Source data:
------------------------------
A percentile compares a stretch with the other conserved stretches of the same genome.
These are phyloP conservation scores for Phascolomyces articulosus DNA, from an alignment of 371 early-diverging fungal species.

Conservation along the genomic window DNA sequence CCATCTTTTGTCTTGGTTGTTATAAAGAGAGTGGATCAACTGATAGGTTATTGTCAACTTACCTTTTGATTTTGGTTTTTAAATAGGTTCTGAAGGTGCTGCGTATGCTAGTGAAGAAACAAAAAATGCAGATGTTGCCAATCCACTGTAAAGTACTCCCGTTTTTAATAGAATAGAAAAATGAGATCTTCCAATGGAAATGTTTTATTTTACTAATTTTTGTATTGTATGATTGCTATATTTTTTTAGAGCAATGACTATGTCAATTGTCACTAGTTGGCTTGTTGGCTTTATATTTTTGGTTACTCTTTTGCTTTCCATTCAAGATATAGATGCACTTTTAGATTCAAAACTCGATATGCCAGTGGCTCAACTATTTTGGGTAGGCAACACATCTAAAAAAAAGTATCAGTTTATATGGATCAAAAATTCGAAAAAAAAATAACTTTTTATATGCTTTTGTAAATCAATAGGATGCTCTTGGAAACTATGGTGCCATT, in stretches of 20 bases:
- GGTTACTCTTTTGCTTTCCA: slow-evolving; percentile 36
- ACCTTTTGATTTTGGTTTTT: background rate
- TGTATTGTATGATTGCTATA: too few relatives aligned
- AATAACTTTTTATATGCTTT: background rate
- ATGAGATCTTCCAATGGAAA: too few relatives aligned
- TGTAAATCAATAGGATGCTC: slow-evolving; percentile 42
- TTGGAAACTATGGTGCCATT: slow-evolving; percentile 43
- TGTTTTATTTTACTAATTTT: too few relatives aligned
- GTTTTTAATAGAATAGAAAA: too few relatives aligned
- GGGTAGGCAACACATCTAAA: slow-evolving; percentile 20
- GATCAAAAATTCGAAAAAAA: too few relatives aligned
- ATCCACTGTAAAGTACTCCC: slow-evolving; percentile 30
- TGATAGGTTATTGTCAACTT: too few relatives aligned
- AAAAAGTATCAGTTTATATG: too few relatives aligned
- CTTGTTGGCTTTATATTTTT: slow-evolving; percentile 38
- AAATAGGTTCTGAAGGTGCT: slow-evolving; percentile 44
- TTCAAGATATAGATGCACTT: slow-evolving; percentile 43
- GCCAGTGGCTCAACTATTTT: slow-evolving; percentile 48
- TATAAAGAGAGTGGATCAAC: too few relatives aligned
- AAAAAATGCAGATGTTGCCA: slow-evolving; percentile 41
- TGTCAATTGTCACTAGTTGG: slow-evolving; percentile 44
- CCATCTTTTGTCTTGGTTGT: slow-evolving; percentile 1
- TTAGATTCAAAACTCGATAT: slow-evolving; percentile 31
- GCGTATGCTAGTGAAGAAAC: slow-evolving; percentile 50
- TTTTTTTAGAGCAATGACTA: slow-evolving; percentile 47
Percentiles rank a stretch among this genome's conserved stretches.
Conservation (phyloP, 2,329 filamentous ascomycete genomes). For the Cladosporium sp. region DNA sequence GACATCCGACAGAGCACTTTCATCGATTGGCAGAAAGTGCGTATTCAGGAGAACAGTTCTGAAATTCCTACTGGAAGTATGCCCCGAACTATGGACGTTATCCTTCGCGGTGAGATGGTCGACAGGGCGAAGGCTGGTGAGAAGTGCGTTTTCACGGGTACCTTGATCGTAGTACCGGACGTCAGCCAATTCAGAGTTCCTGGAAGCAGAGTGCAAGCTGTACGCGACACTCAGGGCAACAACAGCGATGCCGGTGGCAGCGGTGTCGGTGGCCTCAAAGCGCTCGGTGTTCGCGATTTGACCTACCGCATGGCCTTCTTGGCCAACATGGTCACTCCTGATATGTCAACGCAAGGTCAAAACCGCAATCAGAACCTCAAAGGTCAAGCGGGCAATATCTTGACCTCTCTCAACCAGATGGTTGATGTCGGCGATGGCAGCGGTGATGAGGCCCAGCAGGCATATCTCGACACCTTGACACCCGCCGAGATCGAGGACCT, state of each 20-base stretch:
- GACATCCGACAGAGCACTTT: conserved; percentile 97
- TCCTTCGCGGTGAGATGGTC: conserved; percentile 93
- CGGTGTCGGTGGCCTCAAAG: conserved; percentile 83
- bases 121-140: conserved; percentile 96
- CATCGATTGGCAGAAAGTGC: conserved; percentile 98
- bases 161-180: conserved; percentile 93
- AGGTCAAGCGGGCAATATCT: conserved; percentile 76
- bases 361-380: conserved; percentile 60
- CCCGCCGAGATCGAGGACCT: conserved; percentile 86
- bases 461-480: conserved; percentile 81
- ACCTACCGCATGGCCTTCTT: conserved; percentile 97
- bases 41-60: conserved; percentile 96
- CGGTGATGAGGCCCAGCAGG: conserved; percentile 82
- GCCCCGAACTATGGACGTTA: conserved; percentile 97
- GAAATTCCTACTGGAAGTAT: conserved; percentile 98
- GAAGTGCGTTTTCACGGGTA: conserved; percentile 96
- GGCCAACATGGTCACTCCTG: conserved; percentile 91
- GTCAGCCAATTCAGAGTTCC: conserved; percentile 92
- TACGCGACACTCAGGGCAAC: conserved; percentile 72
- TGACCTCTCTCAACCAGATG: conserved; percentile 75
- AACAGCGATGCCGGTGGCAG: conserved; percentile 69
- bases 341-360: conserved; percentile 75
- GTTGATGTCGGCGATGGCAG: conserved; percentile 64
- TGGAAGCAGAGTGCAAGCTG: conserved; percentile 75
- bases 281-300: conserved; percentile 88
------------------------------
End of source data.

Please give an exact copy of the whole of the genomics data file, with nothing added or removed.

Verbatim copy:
A percentile compares a stretch with the other conserved stretches of the same genome.
These are phyloP conservation scores for Phascolomyces articulosus DNA, from an alignment of 371 early-diverging fungal species.

Conservation along the genomic window DNA sequence CCATCTTTTGTCTTGGTTGTTATAAAGAGAGTGGATCAACTGATAGGTTATTGTCAACTTACCTTTTGATTTTGGTTTTTAAATAGGTTCTGAAGGTGCTGCGTATGCTAGTGAAGAAACAAAAAATGCAGATGTTGCCAATCCACTGTAAAGTACTCCCGTTTTTAATAGAATAGAAAAATGAGATCTTCCAATGGAAATGTTTTATTTTACTAATTTTTGTATTGTATGATTGCTATATTTTTTTAGAGCAATGACTATGTCAATTGTCACTAGTTGGCTTGTTGGCTTTATATTTTTGGTTACTCTTTTGCTTTCCATTCAAGATATAGATGCACTTTTAGATTCAAAACTCGATATGCCAGTGGCTCAACTATTTTGGGTAGGCAACACATCTAAAAAAAAGTATCAGTTTATATGGATCAAAAATTCGAAAAAAAAATAACTTTTTATATGCTTTTGTAAATCAATAGGATGCTCTTGGAAACTATGGTGCCATT, in stretches of 20 bases:
- GGTTACTCTTTTGCTTTCCA: slow-evolving; percentile 36
- ACCTTTTGATTTTGGTTTTT: background rate
- TGTATTGTATGATTGCTATA: too few relatives aligned
- AATAACTTTTTATATGCTTT: background rate
- ATGAGATCTTCCAATGGAAA: too few relatives aligned
- TGTAAATCAATAGGATGCTC: slow-evolving; percentile 42
- TTGGAAACTATGGTGCCATT: slow-evolving; percentile 43
- TGTTTTATTTTACTAATTTT: too few relatives aligned
- GTTTTTAATAGAATAGAAAA: too few relatives aligned
- GGGTAGGCAACACATCTAAA: slow-evolving; percentile 20
- GATCAAAAATTCGAAAAAAA: too few relatives aligned
- ATCCACTGTAAAGTACTCCC: slow-evolving; percentile 30
- TGATAGGTTATTGTCAACTT: too few relatives aligned
- AAAAAGTATCAGTTTATATG: too few relatives aligned
- CTTGTTGGCTTTATATTTTT: slow-evolving; percentile 38
- AAATAGGTTCTGAAGGTGCT: slow-evolving; percentile 44
- TTCAAGATATAGATGCACTT: slow-evolving; percentile 43
- GCCAGTGGCTCAACTATTTT: slow-evolving; percentile 48
- TATAAAGAGAGTGGATCAAC: too few relatives aligned
- AAAAAATGCAGATGTTGCCA: slow-evolving; percentile 41
- TGTCAATTGTCACTAGTTGG: slow-evolving; percentile 44
- CCATCTTTTGTCTTGGTTGT: slow-evolving; percentile 1
- TTAGATTCAAAACTCGATAT: slow-evolving; percentile 31
- GCGTATGCTAGTGAAGAAAC: slow-evolving; percentile 50
- TTTTTTTAGAGCAATGACTA: slow-evolving; percentile 47
Percentiles rank a stretch among this genome's conserved stretches.
Conservation (phyloP, 2,329 filamentous ascomycete genomes). For the Cladosporium sp. region DNA sequence GACATCCGACAGAGCACTTTCATCGATTGGCAGAAAGTGCGTATTCAGGAGAACAGTTCTGAAATTCCTACTGGAAGTATGCCCCGAACTATGGACGTTATCCTTCGCGGTGAGATGGTCGACAGGGCGAAGGCTGGTGAGAAGTGCGTTTTCACGGGTACCTTGATCGTAGTACCGGACGTCAGCCAATTCAGAGTTCCTGGAAGCAGAGTGCAAGCTGTACGCGACACTCAGGGCAACAACAGCGATGCCGGTGGCAGCGGTGTCGGTGGCCTCAAAGCGCTCGGTGTTCGCGATTTGACCTACCGCATGGCCTTCTTGGCCAACATGGTCACTCCTGATATGTCAACGCAAGGTCAAAACCGCAATCAGAACCTCAAAGGTCAAGCGGGCAATATCTTGACCTCTCTCAACCAGATGGTTGATGTCGGCGATGGCAGCGGTGATGAGGCCCAGCAGGCATATCTCGACACCTTGACACCCGCCGAGATCGAGGACCT, state of each 20-base stretch:
- GACATCCGACAGAGCACTTT: conserved; percentile 97
- TCCTTCGCGGTGAGATGGTC: conserved; percentile 93
- CGGTGTCGGTGGCCTCAAAG: conserved; percentile 83
- bases 121-140: conserved; percentile 96
- CATCGATTGGCAGAAAGTGC: conserved; percentile 98
- bases 161-180: conserved; percentile 93
- AGGTCAAGCGGGCAATATCT: conserved; percentile 76
- bases 361-380: conserved; percentile 60
- CCCGCCGAGATCGAGGACCT: conserved; percentile 86
- bases 461-480: conserved; percentile 81
- ACCTACCGCATGGCCTTCTT: conserved; percentile 97
- bases 41-60: conserved; percentile 96
- CGGTGATGAGGCCCAGCAGG: conserved; percentile 82
- GCCCCGAACTATGGACGTTA: conserved; percentile 97
- GAAATTCCTACTGGAAGTAT: conserved; percentile 98
- GAAGTGCGTTTTCACGGGTA: conserved; percentile 96
- GGCCAACATGGTCACTCCTG: conserved; percentile 91
- GTCAGCCAATTCAGAGTTCC: conserved; percentile 92
- TACGCGACACTCAGGGCAAC: conserved; percentile 72
- TGACCTCTCTCAACCAGATG: conserved; percentile 75
- AACAGCGATGCCGGTGGCAG: conserved; percentile 69
- bases 341-360: conserved; percentile 75
- GTTGATGTCGGCGATGGCAG: conserved; percentile 64
- TGGAAGCAGAGTGCAAGCTG: conserved; percentile 75
- bases 281-300: conserved; percentile 88